Blood Sugars aims to improve understanding of patient and clinician experiences of types 1 and 2 diabetes – particularly in the context of urban South Africa; as well as to improve communication between patients, clinicians and researchers, helping to create a more detailed picture of the condition and how it might be managed more effectively.
Art is a powerful medium for communication and engagement with science. To create a collaborative project that melds art with research creative practitioners and scientists must be brought together, but these individuals may think differently, have different priorities and work in different ways. This account of Genome Adventures, gives a little insight into the process of bringing different disciplines together and the challanges and benefits that result.
Literature: Beginning community engagement at a busy biomedical research programme: Experiences from the KEMRI CGMRC-Wellcome Trust Research Programme (Kilifi, Kenya)by Mesh Editorial Team
An article published in Social Science & Medicine summarising the rationale for community engagement in research. The article draws upon published literature and local findings to outline the process of community engagement in Kilifi, Kenya and to describe issues emerging from its development and early implementation. It also briefly reviews literature on Community Advisory Boards and a range of related ethical, methodological and contextual issues related to developing effective methods for community engagement.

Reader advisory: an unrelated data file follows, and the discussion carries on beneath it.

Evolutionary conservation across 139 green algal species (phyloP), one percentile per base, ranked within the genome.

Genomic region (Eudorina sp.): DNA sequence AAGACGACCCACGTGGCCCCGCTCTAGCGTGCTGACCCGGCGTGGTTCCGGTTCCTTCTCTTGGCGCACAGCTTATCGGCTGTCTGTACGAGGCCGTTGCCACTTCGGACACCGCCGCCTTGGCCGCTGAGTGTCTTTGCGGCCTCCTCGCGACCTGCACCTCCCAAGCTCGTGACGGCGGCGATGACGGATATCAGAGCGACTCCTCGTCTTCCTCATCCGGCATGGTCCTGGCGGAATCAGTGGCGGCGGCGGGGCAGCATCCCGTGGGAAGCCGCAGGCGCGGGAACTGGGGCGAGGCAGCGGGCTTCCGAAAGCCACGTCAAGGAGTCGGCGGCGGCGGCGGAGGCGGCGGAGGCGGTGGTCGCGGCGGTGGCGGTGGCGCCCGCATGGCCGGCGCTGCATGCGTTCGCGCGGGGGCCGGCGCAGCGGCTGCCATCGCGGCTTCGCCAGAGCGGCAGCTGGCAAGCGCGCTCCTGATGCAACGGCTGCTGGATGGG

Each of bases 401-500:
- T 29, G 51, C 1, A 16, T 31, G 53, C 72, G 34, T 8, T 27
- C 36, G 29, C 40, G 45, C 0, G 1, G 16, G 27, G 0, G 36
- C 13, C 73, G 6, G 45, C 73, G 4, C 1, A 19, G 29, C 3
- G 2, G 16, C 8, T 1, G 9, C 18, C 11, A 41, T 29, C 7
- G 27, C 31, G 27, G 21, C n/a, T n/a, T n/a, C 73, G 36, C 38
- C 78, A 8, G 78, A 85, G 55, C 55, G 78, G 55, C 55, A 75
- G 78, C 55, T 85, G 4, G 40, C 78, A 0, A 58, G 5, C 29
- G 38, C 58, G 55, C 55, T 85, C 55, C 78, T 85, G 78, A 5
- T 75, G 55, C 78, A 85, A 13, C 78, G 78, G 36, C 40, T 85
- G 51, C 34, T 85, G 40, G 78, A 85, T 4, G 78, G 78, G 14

Project Report: Art in Global Health: Report and Video giving Insights and Considerations for Future Artist Residenciesby Sian Aggett
In 2013, Art in Global Health set up artist residencies in six Wellcome Trust-funded research centres as a way of teasing out some of the more personal, philosophical, cultural and political dimensions of health research. This exciting project was born out of Wellcome Collection's desire to engage the curious public globally with the health research that the Trust funds - in Kenya, Malawi, South Africa, Thailand, Vietnam and the UK.
Wellcome Trust International Engagement workshop report: Engaging with Impact: How do we know if we have made a difference? (South Africa 2012)by Wellcome Trust
This report is based on conversations that took place at the Wellcome Trust’s fourth international engagement workshop: ‘Engaging with impact: how do we know if we have made a difference?’ The workshop took place in South Africa in October 2012.
A blog post addressing the issue of mental illness amongst people living with HIV and the presentation of the community engagement project Project Khuluma which will be presented at the 21st annual International AIDS conference.
Migration, health and wellbeing in Southern Africa: Co-produced exhibition captures experiences of LGBTIQ migrants and asylum seekers in Johannesburg and migrant men, women and transgender persons who sell sex in South Africa
Case study of a project run by the London School of Hygiene and Tropical Medicine which enabled adolescents in Zimbabwe to capture their stories and the stories of others living with HIV.
Literature: Engaging diverse communities participating in clinical trials: case examples from across Africaby Mesh Editorial Team
This article focuses on community engagement activities employed at various AMANET-supported clinical trial sites in different countries, highlighting subtle differences in the approaches used. The paper also gives some general pros and cons of community engagement.
Global Food Matters: An appetite for engaging with research (Wellcome Trust International Engagement workshop report, Botswana 2015)by Wellcome Trust
Workshop Report: Discussion on the ethical, social and cultural issues that surround research into food, health and the environment as well as the best ways of producing activities that inform, consult and collaborate with communities.